Using domain knowledge, typically, a full-time employee will work at least 160 hours a month, given that a full-time position merits 40 hours a week for 4 weeks in any given month. The data suggests here that we have a higher probability of workers leaving given they work less than a regular full-time employee! This was different from my initial train of thought that the employees were potentially overworked.

Given this finding, I come to one particular conclusion: **employees with highest risk of leaving are those that are on contract, seasonal employees, or are part-time employees**.

By considering other variables such as the number of projects worked on by an employee, it is possible to further support this conclusion.

satisfaction_projects <- rate_matrix(df = hr_data, y = "left", c1 = "satisfaction_level", c2 = "number_project", cut = 20, avg = TRUE) View(satisfaction_projects)

Here, it is evident to see that the below average satisfaction levels of 0.363 to 0.408 and 0.408 to 0.454 may in fact correspond to contract or part-time employees as the probability of turnover sharply decreases after 2 projects completed.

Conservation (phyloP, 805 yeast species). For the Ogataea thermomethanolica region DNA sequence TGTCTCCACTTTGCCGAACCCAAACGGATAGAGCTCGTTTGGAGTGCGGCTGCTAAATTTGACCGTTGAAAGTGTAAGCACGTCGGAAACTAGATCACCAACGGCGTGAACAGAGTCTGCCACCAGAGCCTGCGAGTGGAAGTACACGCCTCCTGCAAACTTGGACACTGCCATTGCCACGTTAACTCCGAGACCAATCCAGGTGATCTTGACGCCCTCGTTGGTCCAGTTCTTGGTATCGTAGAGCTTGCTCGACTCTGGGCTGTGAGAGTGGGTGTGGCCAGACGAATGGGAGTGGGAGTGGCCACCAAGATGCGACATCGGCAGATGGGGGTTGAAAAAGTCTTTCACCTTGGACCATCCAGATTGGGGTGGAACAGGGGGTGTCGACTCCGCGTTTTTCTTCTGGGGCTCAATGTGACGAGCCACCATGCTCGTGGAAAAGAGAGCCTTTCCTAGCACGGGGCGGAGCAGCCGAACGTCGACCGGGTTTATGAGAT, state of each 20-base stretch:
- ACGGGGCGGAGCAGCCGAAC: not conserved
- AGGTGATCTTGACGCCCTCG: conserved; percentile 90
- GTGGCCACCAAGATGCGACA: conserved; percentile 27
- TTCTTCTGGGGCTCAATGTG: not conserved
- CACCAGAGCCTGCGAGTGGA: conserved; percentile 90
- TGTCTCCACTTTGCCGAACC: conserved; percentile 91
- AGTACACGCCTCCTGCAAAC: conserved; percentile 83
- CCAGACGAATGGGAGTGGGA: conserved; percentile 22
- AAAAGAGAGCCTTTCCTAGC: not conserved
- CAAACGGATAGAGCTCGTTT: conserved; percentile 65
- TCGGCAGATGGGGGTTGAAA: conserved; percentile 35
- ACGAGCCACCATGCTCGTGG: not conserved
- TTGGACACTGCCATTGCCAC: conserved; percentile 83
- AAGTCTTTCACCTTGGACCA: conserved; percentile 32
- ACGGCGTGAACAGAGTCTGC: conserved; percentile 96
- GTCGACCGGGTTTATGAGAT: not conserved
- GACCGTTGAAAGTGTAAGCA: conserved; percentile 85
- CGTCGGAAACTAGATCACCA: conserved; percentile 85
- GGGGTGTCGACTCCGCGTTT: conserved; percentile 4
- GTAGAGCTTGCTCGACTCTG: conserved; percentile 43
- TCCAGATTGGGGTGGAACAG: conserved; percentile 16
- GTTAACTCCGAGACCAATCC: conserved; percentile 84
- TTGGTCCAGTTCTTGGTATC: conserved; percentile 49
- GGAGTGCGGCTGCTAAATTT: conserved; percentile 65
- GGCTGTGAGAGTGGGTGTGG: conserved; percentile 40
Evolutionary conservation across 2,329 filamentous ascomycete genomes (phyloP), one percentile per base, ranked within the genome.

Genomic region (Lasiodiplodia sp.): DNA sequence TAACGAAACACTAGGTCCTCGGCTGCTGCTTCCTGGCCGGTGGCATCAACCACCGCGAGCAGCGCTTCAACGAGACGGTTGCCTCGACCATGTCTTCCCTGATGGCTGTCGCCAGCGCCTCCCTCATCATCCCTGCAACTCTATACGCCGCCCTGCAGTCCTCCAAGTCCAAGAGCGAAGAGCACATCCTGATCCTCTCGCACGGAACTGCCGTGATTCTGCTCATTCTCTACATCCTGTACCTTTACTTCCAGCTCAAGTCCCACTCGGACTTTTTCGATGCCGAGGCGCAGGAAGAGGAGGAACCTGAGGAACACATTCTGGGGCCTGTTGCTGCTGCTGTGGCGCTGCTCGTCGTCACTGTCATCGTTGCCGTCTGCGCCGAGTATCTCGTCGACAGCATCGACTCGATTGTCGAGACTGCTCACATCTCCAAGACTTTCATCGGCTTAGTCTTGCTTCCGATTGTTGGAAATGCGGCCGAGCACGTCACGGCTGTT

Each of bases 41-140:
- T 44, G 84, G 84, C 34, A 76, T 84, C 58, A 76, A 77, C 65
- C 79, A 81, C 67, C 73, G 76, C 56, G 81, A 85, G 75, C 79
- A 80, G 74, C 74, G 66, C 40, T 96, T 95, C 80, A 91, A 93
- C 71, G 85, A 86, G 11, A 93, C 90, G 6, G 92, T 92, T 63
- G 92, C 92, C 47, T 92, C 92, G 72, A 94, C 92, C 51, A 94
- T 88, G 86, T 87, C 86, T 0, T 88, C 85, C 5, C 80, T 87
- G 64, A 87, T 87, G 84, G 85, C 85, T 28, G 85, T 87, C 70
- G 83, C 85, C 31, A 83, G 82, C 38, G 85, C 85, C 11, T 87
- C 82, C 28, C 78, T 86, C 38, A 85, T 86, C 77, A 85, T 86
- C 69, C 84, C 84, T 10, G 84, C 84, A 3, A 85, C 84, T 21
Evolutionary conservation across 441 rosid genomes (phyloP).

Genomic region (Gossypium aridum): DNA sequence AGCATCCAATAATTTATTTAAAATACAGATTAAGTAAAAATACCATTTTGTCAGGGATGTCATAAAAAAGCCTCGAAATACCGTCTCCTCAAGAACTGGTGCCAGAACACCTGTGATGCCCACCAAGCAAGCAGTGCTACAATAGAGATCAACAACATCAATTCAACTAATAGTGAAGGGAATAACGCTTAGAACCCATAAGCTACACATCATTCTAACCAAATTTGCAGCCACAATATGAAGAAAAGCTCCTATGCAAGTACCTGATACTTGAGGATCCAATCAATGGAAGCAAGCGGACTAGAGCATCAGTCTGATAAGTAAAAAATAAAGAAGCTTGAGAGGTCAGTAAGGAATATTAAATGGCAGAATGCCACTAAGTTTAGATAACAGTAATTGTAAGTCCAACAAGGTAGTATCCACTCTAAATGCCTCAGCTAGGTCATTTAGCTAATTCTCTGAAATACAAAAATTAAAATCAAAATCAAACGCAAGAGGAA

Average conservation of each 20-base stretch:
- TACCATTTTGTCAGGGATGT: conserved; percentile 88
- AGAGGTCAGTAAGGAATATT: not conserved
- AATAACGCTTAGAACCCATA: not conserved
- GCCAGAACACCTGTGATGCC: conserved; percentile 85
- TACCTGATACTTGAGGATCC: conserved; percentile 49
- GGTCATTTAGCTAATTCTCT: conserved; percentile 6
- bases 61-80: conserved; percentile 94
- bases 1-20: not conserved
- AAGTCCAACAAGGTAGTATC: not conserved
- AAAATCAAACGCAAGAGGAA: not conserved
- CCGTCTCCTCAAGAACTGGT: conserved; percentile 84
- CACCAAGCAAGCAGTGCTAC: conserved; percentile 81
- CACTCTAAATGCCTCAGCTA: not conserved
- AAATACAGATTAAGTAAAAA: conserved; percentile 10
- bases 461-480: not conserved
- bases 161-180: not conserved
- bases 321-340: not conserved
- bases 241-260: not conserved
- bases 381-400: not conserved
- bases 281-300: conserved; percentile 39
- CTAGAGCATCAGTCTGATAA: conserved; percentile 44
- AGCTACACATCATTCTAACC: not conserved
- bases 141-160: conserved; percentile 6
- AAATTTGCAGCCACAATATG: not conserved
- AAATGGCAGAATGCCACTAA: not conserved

### Are contract, part-time or seasonal employees more likely to be unhappy if the job is accident-prone?

Now that we identified the high risk groups of employee turnover within this data set, this question comes to mind because we would like to address the fact that an employee’s enjoyment in their role should be tied to their satisfaction levels. It could be that these part-time employees are experiencing hardships during their time at work, thereby contributing to their risk of leaving.

To answer this question, I take a look at the satisfaction level and number of projects completed given that an employee experienced a workplace accident.